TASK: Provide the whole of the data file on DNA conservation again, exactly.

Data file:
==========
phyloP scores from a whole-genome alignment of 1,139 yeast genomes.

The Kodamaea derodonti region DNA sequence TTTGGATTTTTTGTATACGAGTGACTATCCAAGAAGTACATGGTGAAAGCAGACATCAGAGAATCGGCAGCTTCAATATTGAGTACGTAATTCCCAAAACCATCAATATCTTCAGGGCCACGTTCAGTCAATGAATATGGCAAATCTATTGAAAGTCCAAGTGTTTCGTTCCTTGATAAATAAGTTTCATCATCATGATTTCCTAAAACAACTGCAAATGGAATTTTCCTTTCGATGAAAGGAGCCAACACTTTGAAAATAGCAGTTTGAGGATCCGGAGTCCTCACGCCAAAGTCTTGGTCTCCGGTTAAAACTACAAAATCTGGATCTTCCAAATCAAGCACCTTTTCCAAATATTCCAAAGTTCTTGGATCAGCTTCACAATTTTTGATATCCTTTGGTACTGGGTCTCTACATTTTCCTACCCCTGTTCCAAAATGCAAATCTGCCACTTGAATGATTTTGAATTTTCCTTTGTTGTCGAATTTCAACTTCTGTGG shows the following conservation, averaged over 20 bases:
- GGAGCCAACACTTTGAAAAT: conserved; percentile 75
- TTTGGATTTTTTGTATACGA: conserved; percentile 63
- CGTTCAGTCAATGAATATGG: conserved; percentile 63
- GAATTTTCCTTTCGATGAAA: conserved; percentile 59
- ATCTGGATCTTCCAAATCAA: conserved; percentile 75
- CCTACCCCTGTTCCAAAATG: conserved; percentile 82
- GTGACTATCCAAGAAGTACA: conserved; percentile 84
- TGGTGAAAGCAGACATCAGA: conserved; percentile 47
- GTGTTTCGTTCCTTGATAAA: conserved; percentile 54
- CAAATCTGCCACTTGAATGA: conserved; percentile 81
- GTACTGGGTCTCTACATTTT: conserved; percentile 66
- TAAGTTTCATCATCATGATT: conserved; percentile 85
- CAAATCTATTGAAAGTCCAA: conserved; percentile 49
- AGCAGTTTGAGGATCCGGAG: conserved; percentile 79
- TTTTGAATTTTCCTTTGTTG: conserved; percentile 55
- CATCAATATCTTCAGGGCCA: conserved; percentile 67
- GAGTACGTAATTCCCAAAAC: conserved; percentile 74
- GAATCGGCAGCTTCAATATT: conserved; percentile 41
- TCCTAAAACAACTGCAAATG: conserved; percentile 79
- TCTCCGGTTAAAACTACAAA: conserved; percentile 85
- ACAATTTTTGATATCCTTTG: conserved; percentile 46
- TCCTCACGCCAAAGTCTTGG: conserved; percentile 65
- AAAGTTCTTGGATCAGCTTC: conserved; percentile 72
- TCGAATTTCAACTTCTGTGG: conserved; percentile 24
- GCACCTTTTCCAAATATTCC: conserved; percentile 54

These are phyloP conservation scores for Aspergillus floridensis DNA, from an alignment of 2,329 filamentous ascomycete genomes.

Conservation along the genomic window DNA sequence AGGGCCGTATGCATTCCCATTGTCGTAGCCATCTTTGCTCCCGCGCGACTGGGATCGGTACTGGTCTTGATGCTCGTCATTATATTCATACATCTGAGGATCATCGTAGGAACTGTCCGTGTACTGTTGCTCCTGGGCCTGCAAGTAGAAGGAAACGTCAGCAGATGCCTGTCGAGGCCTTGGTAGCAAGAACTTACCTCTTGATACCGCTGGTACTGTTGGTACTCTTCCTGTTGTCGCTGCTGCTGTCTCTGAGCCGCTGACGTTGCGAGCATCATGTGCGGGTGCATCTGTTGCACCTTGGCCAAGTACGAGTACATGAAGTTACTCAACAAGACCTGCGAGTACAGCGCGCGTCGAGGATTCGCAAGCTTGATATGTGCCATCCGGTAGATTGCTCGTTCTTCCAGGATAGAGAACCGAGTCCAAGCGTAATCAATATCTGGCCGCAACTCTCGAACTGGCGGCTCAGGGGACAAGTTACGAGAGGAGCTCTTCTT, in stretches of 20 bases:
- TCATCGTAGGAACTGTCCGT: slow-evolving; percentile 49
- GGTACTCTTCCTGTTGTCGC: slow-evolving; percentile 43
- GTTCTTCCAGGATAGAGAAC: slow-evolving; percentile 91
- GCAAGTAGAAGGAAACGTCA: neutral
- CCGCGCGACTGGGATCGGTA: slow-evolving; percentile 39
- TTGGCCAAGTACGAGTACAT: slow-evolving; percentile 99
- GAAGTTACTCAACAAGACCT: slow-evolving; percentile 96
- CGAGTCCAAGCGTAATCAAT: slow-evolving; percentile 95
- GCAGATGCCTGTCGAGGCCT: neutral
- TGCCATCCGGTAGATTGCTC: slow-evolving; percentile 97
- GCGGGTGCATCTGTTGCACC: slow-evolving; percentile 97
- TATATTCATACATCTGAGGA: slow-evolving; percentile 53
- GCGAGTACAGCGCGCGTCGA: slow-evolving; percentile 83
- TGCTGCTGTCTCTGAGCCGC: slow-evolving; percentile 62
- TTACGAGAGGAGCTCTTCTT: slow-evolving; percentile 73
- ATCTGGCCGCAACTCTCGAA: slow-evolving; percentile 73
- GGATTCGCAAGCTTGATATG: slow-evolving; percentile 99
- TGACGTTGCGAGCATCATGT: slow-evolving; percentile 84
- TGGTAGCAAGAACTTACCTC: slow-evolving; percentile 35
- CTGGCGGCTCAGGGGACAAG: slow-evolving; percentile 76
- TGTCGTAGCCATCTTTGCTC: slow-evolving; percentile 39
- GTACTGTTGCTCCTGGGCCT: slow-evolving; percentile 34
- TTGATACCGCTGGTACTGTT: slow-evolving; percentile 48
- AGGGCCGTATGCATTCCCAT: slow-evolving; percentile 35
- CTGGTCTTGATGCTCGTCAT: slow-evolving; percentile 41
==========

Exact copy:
phyloP scores from a whole-genome alignment of 1,139 yeast genomes.

The Kodamaea derodonti region DNA sequence TTTGGATTTTTTGTATACGAGTGACTATCCAAGAAGTACATGGTGAAAGCAGACATCAGAGAATCGGCAGCTTCAATATTGAGTACGTAATTCCCAAAACCATCAATATCTTCAGGGCCACGTTCAGTCAATGAATATGGCAAATCTATTGAAAGTCCAAGTGTTTCGTTCCTTGATAAATAAGTTTCATCATCATGATTTCCTAAAACAACTGCAAATGGAATTTTCCTTTCGATGAAAGGAGCCAACACTTTGAAAATAGCAGTTTGAGGATCCGGAGTCCTCACGCCAAAGTCTTGGTCTCCGGTTAAAACTACAAAATCTGGATCTTCCAAATCAAGCACCTTTTCCAAATATTCCAAAGTTCTTGGATCAGCTTCACAATTTTTGATATCCTTTGGTACTGGGTCTCTACATTTTCCTACCCCTGTTCCAAAATGCAAATCTGCCACTTGAATGATTTTGAATTTTCCTTTGTTGTCGAATTTCAACTTCTGTGG shows the following conservation, averaged over 20 bases:
- GGAGCCAACACTTTGAAAAT: conserved; percentile 75
- TTTGGATTTTTTGTATACGA: conserved; percentile 63
- CGTTCAGTCAATGAATATGG: conserved; percentile 63
- GAATTTTCCTTTCGATGAAA: conserved; percentile 59
- ATCTGGATCTTCCAAATCAA: conserved; percentile 75
- CCTACCCCTGTTCCAAAATG: conserved; percentile 82
- GTGACTATCCAAGAAGTACA: conserved; percentile 84
- TGGTGAAAGCAGACATCAGA: conserved; percentile 47
- GTGTTTCGTTCCTTGATAAA: conserved; percentile 54
- CAAATCTGCCACTTGAATGA: conserved; percentile 81
- GTACTGGGTCTCTACATTTT: conserved; percentile 66
- TAAGTTTCATCATCATGATT: conserved; percentile 85
- CAAATCTATTGAAAGTCCAA: conserved; percentile 49
- AGCAGTTTGAGGATCCGGAG: conserved; percentile 79
- TTTTGAATTTTCCTTTGTTG: conserved; percentile 55
- CATCAATATCTTCAGGGCCA: conserved; percentile 67
- GAGTACGTAATTCCCAAAAC: conserved; percentile 74
- GAATCGGCAGCTTCAATATT: conserved; percentile 41
- TCCTAAAACAACTGCAAATG: conserved; percentile 79
- TCTCCGGTTAAAACTACAAA: conserved; percentile 85
- ACAATTTTTGATATCCTTTG: conserved; percentile 46
- TCCTCACGCCAAAGTCTTGG: conserved; percentile 65
- AAAGTTCTTGGATCAGCTTC: conserved; percentile 72
- TCGAATTTCAACTTCTGTGG: conserved; percentile 24
- GCACCTTTTCCAAATATTCC: conserved; percentile 54

These are phyloP conservation scores for Aspergillus floridensis DNA, from an alignment of 2,329 filamentous ascomycete genomes.

Conservation along the genomic window DNA sequence AGGGCCGTATGCATTCCCATTGTCGTAGCCATCTTTGCTCCCGCGCGACTGGGATCGGTACTGGTCTTGATGCTCGTCATTATATTCATACATCTGAGGATCATCGTAGGAACTGTCCGTGTACTGTTGCTCCTGGGCCTGCAAGTAGAAGGAAACGTCAGCAGATGCCTGTCGAGGCCTTGGTAGCAAGAACTTACCTCTTGATACCGCTGGTACTGTTGGTACTCTTCCTGTTGTCGCTGCTGCTGTCTCTGAGCCGCTGACGTTGCGAGCATCATGTGCGGGTGCATCTGTTGCACCTTGGCCAAGTACGAGTACATGAAGTTACTCAACAAGACCTGCGAGTACAGCGCGCGTCGAGGATTCGCAAGCTTGATATGTGCCATCCGGTAGATTGCTCGTTCTTCCAGGATAGAGAACCGAGTCCAAGCGTAATCAATATCTGGCCGCAACTCTCGAACTGGCGGCTCAGGGGACAAGTTACGAGAGGAGCTCTTCTT, in stretches of 20 bases:
- TCATCGTAGGAACTGTCCGT: slow-evolving; percentile 49
- GGTACTCTTCCTGTTGTCGC: slow-evolving; percentile 43
- GTTCTTCCAGGATAGAGAAC: slow-evolving; percentile 91
- GCAAGTAGAAGGAAACGTCA: neutral
- CCGCGCGACTGGGATCGGTA: slow-evolving; percentile 39
- TTGGCCAAGTACGAGTACAT: slow-evolving; percentile 99
- GAAGTTACTCAACAAGACCT: slow-evolving; percentile 96
- CGAGTCCAAGCGTAATCAAT: slow-evolving; percentile 95
- GCAGATGCCTGTCGAGGCCT: neutral
- TGCCATCCGGTAGATTGCTC: slow-evolving; percentile 97
- GCGGGTGCATCTGTTGCACC: slow-evolving; percentile 97
- TATATTCATACATCTGAGGA: slow-evolving; percentile 53
- GCGAGTACAGCGCGCGTCGA: slow-evolving; percentile 83
- TGCTGCTGTCTCTGAGCCGC: slow-evolving; percentile 62
- TTACGAGAGGAGCTCTTCTT: slow-evolving; percentile 73
- ATCTGGCCGCAACTCTCGAA: slow-evolving; percentile 73
- GGATTCGCAAGCTTGATATG: slow-evolving; percentile 99
- TGACGTTGCGAGCATCATGT: slow-evolving; percentile 84
- TGGTAGCAAGAACTTACCTC: slow-evolving; percentile 35
- CTGGCGGCTCAGGGGACAAG: slow-evolving; percentile 76
- TGTCGTAGCCATCTTTGCTC: slow-evolving; percentile 39
- GTACTGTTGCTCCTGGGCCT: slow-evolving; percentile 34
- TTGATACCGCTGGTACTGTT: slow-evolving; percentile 48
- AGGGCCGTATGCATTCCCAT: slow-evolving; percentile 35
- CTGGTCTTGATGCTCGTCAT: slow-evolving; percentile 41